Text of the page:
The Debate Is Over: Science Has Officially Found the Perfect Temperature.

The Debate Is Over: Science Has Officially Found the Perfect Temperature.

Researchers from Helsinki University of Technology, in partnership with the Lawrence Berkeley National Laboratory, devoted their time, smarts and money to determine whether indoor temperature affects productivity; and if so, how? We found this information fascinating and clearly relevant to our line of work, so we would like to share with you the study’s findings and at which temperature you can be most effective!

The study begins by explaining that temperature is one of the fundamental characteristics of our indoor environment. Based on personal experience, we have all had different reactions to extreme heat or cold – too much heat makes you sweat, and too much cold makes you shiver. Either way, you’re left feeling uncomfortable and therefore, less productive than you could be.

So, without further ado, here’s the good stuff. The findings showed that temperature did indeed have an impact on productivity in a professional setting, and the magic number was 71.6°F. That was the temperature where participants were most productive, when subjected to a variety of basic and unbiased indicators of performance that are likely to be relevant in office type work. Things like resolving customer service calls and solving basic math equations; leaving out industrial workers, because that type of work is less objective and more reliant on physical ability. They then calculated the percentage of performance change – per degree increase in temperature – collected the stats and then analyzed the calculated work performance with temperature. That’s how they did it, to find the most optimum indoor temperature for productivity and comfort (of course, we’re assuming the comfort part, but it makes sense to us).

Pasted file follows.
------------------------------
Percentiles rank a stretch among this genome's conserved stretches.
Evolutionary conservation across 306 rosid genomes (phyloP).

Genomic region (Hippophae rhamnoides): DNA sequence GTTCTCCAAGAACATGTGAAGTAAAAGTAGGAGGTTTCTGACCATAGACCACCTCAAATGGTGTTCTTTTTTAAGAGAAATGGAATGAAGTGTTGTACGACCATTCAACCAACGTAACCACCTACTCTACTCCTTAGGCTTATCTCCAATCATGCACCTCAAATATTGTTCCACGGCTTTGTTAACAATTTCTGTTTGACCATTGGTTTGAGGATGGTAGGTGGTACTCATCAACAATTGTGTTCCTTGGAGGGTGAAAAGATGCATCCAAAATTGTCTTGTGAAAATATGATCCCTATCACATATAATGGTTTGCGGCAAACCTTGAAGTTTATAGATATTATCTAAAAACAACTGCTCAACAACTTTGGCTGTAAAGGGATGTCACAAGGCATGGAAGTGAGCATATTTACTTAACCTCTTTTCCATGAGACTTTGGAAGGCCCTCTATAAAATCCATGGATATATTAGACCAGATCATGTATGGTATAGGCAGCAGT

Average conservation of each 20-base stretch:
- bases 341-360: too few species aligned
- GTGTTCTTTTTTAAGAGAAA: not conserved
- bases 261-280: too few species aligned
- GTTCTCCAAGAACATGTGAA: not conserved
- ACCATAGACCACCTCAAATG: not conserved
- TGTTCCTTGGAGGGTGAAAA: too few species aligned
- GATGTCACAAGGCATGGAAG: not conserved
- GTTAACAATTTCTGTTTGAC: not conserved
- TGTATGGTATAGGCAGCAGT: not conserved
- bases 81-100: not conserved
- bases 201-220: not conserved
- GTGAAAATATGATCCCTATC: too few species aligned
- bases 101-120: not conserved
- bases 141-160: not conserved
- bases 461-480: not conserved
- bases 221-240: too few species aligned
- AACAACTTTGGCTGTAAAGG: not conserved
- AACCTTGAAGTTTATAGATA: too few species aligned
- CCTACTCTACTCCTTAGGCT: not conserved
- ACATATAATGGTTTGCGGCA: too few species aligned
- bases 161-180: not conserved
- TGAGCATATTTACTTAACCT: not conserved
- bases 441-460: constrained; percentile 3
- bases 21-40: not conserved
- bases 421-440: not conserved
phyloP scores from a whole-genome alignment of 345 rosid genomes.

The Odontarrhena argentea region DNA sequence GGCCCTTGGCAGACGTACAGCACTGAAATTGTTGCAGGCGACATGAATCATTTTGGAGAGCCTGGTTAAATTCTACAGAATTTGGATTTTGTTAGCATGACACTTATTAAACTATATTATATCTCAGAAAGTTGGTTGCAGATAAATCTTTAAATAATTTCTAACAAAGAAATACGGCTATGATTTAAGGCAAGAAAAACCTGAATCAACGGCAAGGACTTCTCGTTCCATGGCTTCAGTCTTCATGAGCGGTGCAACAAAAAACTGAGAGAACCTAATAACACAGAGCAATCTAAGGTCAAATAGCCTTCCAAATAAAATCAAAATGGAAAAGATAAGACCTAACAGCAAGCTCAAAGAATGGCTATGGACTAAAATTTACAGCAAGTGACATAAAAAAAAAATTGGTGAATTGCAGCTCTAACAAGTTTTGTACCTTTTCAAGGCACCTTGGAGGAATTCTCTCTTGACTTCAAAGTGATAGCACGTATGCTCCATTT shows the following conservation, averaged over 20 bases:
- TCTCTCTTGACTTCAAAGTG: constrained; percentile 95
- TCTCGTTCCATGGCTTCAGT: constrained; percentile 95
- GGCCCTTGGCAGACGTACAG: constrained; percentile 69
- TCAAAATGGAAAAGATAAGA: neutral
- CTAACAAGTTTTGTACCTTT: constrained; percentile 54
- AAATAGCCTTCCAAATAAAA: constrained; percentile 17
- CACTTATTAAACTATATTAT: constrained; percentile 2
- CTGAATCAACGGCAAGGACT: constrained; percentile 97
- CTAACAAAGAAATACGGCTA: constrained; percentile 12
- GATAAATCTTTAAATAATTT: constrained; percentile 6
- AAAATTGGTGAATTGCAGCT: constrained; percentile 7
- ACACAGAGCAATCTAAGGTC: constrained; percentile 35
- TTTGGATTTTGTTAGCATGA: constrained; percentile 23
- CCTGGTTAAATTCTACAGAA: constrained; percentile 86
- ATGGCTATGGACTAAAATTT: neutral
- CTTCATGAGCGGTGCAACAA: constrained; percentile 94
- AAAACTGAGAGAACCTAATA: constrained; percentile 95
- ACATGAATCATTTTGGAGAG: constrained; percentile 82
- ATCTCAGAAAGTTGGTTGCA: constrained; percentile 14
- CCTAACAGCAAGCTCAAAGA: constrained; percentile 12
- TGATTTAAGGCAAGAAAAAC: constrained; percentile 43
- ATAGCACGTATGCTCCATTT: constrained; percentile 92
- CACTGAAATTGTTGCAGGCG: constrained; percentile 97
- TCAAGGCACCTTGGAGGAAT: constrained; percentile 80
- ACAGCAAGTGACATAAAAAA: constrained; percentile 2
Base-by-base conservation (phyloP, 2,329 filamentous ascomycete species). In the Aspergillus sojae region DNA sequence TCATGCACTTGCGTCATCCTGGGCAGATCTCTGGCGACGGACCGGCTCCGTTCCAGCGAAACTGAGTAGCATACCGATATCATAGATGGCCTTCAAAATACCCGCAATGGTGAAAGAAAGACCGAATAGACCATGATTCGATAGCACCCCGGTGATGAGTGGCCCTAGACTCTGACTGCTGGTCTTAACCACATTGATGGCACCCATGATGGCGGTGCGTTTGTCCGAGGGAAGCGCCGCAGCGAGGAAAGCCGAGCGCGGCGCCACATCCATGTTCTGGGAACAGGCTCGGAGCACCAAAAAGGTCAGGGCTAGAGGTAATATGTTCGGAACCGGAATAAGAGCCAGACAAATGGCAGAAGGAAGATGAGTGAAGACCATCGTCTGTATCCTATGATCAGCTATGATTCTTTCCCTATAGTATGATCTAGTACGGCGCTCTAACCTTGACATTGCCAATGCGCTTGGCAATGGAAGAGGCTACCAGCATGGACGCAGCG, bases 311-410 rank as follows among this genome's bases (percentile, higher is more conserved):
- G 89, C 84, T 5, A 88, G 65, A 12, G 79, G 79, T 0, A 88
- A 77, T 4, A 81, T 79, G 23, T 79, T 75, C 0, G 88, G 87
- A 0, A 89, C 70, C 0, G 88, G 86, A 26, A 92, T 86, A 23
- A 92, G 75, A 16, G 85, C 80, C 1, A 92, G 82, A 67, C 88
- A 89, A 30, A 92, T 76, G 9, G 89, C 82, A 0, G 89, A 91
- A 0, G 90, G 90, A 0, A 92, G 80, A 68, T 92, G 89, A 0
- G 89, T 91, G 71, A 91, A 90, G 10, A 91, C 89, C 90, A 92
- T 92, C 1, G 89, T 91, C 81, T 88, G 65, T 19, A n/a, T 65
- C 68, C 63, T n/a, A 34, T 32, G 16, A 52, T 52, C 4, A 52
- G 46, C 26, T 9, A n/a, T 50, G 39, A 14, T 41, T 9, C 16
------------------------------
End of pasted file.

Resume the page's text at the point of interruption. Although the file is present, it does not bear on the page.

The results themselves showed that while participating in the series of ‘work’ tests, participants’ productivity levels increased as the temperature rose (up to 69.8-71.6°F degrees), and then decreased when the temperature increased above 73.4-75.2°F, showing an ideal productivity level when the temperature was 71.6°F. It’s a pretty cool thing to be able to learn these things about the human body and what helps us succeed.

So, if you’re looking to be more productive today, go ahead and give it a try – but it’s also important to keep in mind that just because a temp is proven to help us be productive, doesn’t mean it’s the best choice for electricity bills and expenses. So if you’re interested in trying this trick, test it for a couple hours, and then make sure to return your temp to the most energy efficient setting you have. And if you have any questions for us, give Bold City Heating & Air a call 904.299.8684 or contact us here.